By BRYNA ZUMER
KNIGHT RIDDER NEWSPAPERS
Whether you own a bike, ride a bike or just enjoy science and history trivia, there's something for you at Science of Cycling (www.exploratorium.edu/cycling), the latest Web site from San Francisco's science museum, The Exploratorium.
Although the site's mission is to "focus on the science behind popular spectator and recreational sports," there is much more to Science of Cycling than that. A fact-filled timeline takes you through the history of bicycles, starting with - you guessed it! - the invention of the wheel around 3500 B.C.
Along the way, you can watch audio/video clips of several experts discussing how the bike actually works. Several do-it-yourself activities let you see how all the parts, from the frame to the gears to human power, come together to make the bicycle work.
You'll also meet some interesting people from the past and the present. Read about early bike racer Charley "Mile-a-Minute" Murphy, who in 1899 was moving faster than a car, and Major "the Ebony Streak" Taylor, one of the first black bike racers and the world's fastest during the late 1800s. Then read about modern-day cyclists like Missy "The Missle" Giove, one of the world's top female downhill mountain-bike racers. You can even hear a song from a music group called Bicycle that tours the country on bikes.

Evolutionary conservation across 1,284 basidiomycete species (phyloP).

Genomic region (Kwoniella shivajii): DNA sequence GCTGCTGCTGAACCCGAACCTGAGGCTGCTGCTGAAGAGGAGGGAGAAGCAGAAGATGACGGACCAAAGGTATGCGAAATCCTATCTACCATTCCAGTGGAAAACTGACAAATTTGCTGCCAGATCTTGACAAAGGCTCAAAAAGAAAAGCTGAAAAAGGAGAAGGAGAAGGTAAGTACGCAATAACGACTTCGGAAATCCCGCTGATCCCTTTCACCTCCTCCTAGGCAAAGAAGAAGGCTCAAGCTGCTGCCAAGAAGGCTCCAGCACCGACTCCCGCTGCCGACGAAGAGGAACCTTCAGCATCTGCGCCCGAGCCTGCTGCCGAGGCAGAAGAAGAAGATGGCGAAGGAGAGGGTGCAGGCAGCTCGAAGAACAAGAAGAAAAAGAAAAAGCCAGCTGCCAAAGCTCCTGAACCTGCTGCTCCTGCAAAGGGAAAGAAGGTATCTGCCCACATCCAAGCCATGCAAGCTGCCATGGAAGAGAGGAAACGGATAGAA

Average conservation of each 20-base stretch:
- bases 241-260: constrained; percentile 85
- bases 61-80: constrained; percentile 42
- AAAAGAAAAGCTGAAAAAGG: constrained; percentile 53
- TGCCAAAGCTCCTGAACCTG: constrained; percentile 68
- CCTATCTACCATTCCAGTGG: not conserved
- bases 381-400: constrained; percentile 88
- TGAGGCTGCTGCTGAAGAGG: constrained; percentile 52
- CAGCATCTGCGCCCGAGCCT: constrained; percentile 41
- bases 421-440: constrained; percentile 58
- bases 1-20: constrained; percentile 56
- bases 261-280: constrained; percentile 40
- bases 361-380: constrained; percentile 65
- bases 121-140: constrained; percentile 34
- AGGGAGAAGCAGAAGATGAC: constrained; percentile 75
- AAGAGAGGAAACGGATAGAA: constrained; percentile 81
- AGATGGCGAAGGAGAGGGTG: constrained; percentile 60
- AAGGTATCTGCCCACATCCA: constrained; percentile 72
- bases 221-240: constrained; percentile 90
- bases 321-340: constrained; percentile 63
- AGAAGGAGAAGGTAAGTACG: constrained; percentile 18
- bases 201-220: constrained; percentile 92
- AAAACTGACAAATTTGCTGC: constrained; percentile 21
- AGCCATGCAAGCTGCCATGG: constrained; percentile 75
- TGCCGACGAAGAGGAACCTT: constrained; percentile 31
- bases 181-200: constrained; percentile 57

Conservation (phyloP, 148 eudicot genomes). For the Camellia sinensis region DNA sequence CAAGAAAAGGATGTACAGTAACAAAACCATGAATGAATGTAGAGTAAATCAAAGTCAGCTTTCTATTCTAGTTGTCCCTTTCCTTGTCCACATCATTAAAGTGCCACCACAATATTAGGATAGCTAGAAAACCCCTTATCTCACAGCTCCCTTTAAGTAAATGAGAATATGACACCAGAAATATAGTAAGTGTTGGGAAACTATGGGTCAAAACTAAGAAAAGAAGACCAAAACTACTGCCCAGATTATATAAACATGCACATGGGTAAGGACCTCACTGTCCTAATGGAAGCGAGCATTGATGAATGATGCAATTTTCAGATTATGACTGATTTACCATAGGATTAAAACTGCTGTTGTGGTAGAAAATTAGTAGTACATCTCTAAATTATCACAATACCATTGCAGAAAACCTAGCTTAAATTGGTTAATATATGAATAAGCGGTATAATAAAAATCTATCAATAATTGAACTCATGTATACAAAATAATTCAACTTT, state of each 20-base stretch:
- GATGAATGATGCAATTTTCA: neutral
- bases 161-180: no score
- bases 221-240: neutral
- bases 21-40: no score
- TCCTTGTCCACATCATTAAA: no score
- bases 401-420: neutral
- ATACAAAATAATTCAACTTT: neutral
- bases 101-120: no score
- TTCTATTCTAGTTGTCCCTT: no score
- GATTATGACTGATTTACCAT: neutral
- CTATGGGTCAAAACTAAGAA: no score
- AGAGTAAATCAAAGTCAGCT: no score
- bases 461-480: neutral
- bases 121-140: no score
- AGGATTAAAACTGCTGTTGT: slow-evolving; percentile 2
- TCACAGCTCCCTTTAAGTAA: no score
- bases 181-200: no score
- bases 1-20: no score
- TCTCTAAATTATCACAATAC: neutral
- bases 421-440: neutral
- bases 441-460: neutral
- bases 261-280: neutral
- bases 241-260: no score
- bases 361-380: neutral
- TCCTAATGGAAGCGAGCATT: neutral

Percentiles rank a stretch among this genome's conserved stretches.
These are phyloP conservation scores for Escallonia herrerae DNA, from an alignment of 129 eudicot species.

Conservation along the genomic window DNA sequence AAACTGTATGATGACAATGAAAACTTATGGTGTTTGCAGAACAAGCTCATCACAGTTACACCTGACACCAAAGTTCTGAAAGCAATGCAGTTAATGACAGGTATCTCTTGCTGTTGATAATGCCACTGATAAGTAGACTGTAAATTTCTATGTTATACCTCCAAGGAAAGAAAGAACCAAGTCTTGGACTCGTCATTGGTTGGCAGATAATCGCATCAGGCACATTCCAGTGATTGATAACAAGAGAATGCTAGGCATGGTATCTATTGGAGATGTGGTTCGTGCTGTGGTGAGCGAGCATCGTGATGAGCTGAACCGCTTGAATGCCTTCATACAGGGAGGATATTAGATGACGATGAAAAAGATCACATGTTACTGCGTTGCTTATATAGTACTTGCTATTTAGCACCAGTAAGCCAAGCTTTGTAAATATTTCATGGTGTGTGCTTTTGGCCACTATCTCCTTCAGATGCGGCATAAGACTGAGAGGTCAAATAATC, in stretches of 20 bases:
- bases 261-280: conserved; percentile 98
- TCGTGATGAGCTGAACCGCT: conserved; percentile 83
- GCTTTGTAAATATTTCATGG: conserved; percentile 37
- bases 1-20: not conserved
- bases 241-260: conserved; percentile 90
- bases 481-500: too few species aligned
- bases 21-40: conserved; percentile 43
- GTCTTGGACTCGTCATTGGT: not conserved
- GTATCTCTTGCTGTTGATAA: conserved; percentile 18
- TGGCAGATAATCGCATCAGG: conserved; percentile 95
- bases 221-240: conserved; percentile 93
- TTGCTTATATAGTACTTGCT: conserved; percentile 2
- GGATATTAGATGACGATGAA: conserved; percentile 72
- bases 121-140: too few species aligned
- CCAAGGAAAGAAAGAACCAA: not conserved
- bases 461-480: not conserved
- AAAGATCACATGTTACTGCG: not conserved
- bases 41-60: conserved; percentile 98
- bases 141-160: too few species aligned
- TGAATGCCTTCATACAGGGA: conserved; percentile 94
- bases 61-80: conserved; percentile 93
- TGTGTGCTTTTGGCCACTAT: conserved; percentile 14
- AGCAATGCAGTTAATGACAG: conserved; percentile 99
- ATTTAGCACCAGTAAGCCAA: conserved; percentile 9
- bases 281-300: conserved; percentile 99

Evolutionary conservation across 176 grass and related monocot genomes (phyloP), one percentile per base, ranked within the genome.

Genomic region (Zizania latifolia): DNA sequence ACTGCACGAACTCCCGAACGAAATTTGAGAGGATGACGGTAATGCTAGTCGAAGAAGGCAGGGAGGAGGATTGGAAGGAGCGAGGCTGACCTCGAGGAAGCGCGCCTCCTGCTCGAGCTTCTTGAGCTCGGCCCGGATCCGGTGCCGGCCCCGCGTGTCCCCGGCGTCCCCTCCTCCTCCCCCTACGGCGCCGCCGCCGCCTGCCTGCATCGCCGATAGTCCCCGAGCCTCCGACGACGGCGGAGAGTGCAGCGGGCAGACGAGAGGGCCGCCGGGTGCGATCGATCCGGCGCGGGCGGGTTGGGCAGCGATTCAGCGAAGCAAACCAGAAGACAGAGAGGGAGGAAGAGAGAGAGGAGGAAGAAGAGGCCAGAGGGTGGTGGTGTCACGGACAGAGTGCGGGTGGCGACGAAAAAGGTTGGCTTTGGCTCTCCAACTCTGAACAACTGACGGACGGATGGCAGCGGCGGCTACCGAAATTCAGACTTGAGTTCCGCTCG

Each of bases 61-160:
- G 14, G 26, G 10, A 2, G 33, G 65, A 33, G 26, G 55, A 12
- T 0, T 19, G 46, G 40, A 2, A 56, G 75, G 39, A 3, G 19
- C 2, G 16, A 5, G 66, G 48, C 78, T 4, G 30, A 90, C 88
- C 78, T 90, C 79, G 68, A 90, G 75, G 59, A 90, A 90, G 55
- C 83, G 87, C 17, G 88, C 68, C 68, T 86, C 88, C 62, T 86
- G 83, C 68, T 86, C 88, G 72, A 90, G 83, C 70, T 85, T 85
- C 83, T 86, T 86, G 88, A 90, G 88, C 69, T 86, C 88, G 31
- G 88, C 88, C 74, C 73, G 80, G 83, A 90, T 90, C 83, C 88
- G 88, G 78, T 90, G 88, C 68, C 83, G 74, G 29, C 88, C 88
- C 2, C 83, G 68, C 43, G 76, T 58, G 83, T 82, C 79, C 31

No matter what your interest is in cycling, this site will make you appreciate the historical progress that made it possible for today's bikes to take you down the block or up a mountain. And after you learn all there is to know about bicycles, check out the rest of the Exploratorium's Sport Science series at www.exploratorium.edu/sports.
XBryna Zumer is a journalism student at the University of Maryland in College Park and is an intern for KRT Campus.